Son Kee-chung

from Wikipedia, the free encyclopedia
Son Kee-chung
Korean name
Hangeul 손기정
Hanja 孫 基 禎
Revised Romanization Son Gi-jeong
McCune-Reischauer Son Kijŏng
Japanese name
Kanji 孫 基 禎
Rōmaji after Hepburn Son Kitei
Son Kee-chung (Son Kitei) at the 1936 Olympic Games in Berlin's Olympic Stadium.

Son Kee-chung , known by his Japanese name Son Kitei (born August 29, 1912 in Shingishū , then Japanese Empire , then North Korea ; † November 15, 2002 in Daejeon , South Korea ) was the first Korean-born medalist in 1936 together with his teammate Nan Shōryū at Olympic Games .


Son Kee-chung was born in a small mountain village near the Yalu River on what is now the border between China and North Korea . In the hilly, impassable terrain, he developed into a talented runner. Son lived at the time when Korea was a province of the Japanese Empire with the Japanese name Chosen . Although his parents called him son Kee-chung , due to the alignment policy of the Japanese regional government, he was forced to use the Japanese pronunciation of his Kanji / Hanja in his name ( Japanese 孫 基 禎 , Son Kitei ) during public appearances . He received his education at Yangjung High School and Meiji University . In 1935 he ran a world record in Tokyo with 2:26:42 in the marathon and took part in the 1936 Olympic Games in Berlin the following year . The patriotic son refused to sign his Japanese name during the 1936 Olympic Games, ran a new Olympic record on August 9, 1936 with 2: 29: 19.2 hours and was over two minutes ahead of Brit Ernie Harper's Olympic champion. Here, Sohn behaved tactically wisely by letting the Argentine Juan Carlos Zabala (Olympic champion 1932) pull up halfway through the race, until Sohn increased the pace, distanced Zabala and Harper by several minutes and took victory safely. After the victory, Sohn emphasized that his victory was due not only to physical endurance but also to mental willpower: “The human body can only achieve something to a certain extent. After that, mind and heart have to take over. "

When the flag of Japan was hoisted instead of the former Korean flag at the winner 's ceremony, his son and compatriot Nam Sung-yong (who won bronze under the Japanese name “Nan Shōryū”) demonstratively averted their gaze. Various sports journalists described this sight as the saddest winning photo in Olympic history. Sohn's victory was used in Chosen for separatist propaganda, so that all celebrations in honor of the Olympic winners in Chosen were banned. After his Olympic victory, son Kee-chung was under constant surveillance and was no longer allowed to run marathons during the Japanese rule. Son appeared for this in the film Olympia by Leni Riefenstahl , where Harper and he could adjust scenes of their marathon.

The Corinthian helmet

The Olympic champion in the marathon was to receive an antique bronze helmet in Corinthian style in 1936, which was probably excavated under Ernst Curtius in Olympia in 1875. Since it was against the rules of the IOC to award athletes with items other than medals, the helmet went to a Berlin museum until almost 50 years later the Greek daily Vradini researched the story and asked for a subsequent award to son Kee-chung. This happened in 1986, a year later the helmet was declared " Korean National Treasure No. 904 " and has been in the Korean National Museum ever since .

After his running career, son worked as a trainer. Among other things, he looked after Suh Yun-bok , winner of the Boston Marathon in 1947 , Ham Kee-yong , winner of the Boston Marathon in 1950, and Hwang Young-Cho , winner of the marathon gold medal at the 1992 Olympic Games . At the 1948 Olympic Games, Sohn himself was given the honor of carrying the flag of the newly founded state of South Korea. Eventually, Sohn became chairman of the "Korean Sports Association". When the Olympic Games were held in his home country in 1988 , Sohn carried the Olympic torch into the stadium when it opened . The Korean spelling Son Kee-chung was also used here. Son published his memoirs in the autobiography My Fatherland and Marathon ( Kor. 나의 조국 나의 마라톤 ). Son was awarded the Korean Medal of Merit ( 국민 훈장 , 國民 勛章 ). When his student Hwang won the first “real” marathon gold medal for South Korea in 1992, his son said he could finally die in peace. Hwang took the emerging political sharpness out of the game by noting that his winning shoes were Japanese-made.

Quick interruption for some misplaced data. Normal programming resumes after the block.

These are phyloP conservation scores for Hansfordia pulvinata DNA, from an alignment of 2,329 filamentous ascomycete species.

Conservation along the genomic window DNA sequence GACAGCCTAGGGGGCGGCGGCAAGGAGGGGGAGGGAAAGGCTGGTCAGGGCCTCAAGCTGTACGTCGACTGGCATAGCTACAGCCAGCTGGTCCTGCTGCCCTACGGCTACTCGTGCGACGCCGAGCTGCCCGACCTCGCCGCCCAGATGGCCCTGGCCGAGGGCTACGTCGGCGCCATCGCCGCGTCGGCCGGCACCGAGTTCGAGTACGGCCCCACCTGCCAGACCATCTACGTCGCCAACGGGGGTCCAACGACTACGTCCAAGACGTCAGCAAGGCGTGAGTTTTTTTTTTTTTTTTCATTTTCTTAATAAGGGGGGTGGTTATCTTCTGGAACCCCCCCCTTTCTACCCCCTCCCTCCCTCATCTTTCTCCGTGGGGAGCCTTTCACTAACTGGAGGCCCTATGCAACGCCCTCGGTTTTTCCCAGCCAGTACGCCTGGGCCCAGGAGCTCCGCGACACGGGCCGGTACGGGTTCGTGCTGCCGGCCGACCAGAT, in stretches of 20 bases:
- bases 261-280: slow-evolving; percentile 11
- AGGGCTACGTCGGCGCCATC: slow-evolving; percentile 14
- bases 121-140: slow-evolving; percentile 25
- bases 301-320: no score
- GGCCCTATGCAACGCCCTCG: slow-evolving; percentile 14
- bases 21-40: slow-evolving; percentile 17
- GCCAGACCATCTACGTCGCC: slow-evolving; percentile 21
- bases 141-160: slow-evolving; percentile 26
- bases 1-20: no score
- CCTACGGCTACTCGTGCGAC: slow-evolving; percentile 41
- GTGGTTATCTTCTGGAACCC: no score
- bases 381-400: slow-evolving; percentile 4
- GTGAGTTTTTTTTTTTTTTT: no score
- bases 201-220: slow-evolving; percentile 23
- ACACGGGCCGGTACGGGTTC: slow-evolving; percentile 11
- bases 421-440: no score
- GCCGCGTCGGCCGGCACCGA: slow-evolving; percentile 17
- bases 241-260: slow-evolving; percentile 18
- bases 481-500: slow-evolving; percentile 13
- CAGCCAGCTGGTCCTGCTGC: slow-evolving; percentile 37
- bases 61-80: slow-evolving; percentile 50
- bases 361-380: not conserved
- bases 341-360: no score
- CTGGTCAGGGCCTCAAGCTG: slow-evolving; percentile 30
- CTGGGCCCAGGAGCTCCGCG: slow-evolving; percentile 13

Sohn Kee-chung died on 15 November 2002 at the age of 90 years at a pneumonia and was on the national memorial cemetery Daejeon buried. After his death he was awarded the Cheongryong Medal and the Blue Dragon Order . The son Kee-jung-Park was created in his honor .

There is still some uncertainty about the spelling of his name. On the winners boards in the Olympiastadion Berlin the winner of the marathon is indicated as "Son (Japan)", and the IOC also introduces its official biography with the Japanese name Son Kitei or Kitei Son , but emphasizes that the name was imposed, and otherwise calls him son Kee-chung .

Web links

Commons : Son Kee-chung  - collection of pictures, videos and audio files

Individual evidence

  1. a b c Son of Kee-chung , The Guardian
  2. Tages-Anzeiger: "Development of the world record", published on September 21, 1998
  3. Stuttgarter Zeitung: "The World Cup for Free", published on August 21, 2009
  4. How "Kee Chung-son" won Olympic marathon gold as "Kitei Son" in Berlin in 1936 , BMW Berlin Marathon
  5. a b KITEI SON Medals ,
  6. ^ A b c Korean Olympic Hero Championed Liberty , NY Times
  7. a b c Hoo Nam Seelmann: Olympic marathon champion Kee Chung Son. The saddest winner picture , NZZ from August 29, 2012, accessed on December 14, 2015.
  8. Unknown photos from Olympia 1936 , on, created on August 12, 2012, accessed on January 14, 2015
  9. ^ Marathon Winner in '36 Berlin Games Will Be Given Prize - 50 Years Late , Reuters